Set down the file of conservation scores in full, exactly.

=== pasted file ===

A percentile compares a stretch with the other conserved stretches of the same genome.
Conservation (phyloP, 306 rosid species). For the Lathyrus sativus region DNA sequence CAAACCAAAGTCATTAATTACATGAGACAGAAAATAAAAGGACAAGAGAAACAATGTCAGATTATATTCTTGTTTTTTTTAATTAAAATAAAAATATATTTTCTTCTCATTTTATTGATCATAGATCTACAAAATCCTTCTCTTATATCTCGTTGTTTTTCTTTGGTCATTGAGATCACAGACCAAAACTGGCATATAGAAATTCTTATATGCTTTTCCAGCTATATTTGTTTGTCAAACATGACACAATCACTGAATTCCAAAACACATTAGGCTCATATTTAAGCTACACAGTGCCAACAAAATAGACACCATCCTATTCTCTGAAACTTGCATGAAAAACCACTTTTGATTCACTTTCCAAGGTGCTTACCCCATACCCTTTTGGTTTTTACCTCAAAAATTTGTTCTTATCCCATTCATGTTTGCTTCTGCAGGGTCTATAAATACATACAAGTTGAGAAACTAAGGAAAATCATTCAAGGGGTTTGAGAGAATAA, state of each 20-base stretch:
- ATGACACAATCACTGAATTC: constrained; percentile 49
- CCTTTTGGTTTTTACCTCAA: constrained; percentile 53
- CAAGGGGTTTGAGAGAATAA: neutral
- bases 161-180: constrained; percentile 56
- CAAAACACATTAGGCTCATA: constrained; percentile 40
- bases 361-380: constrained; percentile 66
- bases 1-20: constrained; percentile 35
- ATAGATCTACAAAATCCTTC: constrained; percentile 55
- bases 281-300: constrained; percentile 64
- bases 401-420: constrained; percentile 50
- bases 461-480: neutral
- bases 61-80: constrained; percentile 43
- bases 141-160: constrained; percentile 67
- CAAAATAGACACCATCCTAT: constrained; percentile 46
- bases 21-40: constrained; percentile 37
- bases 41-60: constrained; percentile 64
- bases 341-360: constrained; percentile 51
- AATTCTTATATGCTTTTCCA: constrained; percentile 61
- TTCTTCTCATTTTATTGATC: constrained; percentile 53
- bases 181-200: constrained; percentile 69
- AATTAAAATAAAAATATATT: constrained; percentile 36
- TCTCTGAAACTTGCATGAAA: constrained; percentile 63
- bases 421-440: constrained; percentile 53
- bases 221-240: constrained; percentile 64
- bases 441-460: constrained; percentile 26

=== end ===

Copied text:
A percentile compares a stretch with the other conserved stretches of the same genome.
Conservation (phyloP, 306 rosid species). For the Lathyrus sativus region DNA sequence CAAACCAAAGTCATTAATTACATGAGACAGAAAATAAAAGGACAAGAGAAACAATGTCAGATTATATTCTTGTTTTTTTTAATTAAAATAAAAATATATTTTCTTCTCATTTTATTGATCATAGATCTACAAAATCCTTCTCTTATATCTCGTTGTTTTTCTTTGGTCATTGAGATCACAGACCAAAACTGGCATATAGAAATTCTTATATGCTTTTCCAGCTATATTTGTTTGTCAAACATGACACAATCACTGAATTCCAAAACACATTAGGCTCATATTTAAGCTACACAGTGCCAACAAAATAGACACCATCCTATTCTCTGAAACTTGCATGAAAAACCACTTTTGATTCACTTTCCAAGGTGCTTACCCCATACCCTTTTGGTTTTTACCTCAAAAATTTGTTCTTATCCCATTCATGTTTGCTTCTGCAGGGTCTATAAATACATACAAGTTGAGAAACTAAGGAAAATCATTCAAGGGGTTTGAGAGAATAA, state of each 20-base stretch:
- ATGACACAATCACTGAATTC: constrained; percentile 49
- CCTTTTGGTTTTTACCTCAA: constrained; percentile 53
- CAAGGGGTTTGAGAGAATAA: neutral
- bases 161-180: constrained; percentile 56
- CAAAACACATTAGGCTCATA: constrained; percentile 40
- bases 361-380: constrained; percentile 66
- bases 1-20: constrained; percentile 35
- ATAGATCTACAAAATCCTTC: constrained; percentile 55
- bases 281-300: constrained; percentile 64
- bases 401-420: constrained; percentile 50
- bases 461-480: neutral
- bases 61-80: constrained; percentile 43
- bases 141-160: constrained; percentile 67
- CAAAATAGACACCATCCTAT: constrained; percentile 46
- bases 21-40: constrained; percentile 37
- bases 41-60: constrained; percentile 64
- bases 341-360: constrained; percentile 51
- AATTCTTATATGCTTTTCCA: constrained; percentile 61
- TTCTTCTCATTTTATTGATC: constrained; percentile 53
- bases 181-200: constrained; percentile 69
- AATTAAAATAAAAATATATT: constrained; percentile 36
- TCTCTGAAACTTGCATGAAA: constrained; percentile 63
- bases 421-440: constrained; percentile 53
- bases 221-240: constrained; percentile 64
- bases 441-460: constrained; percentile 26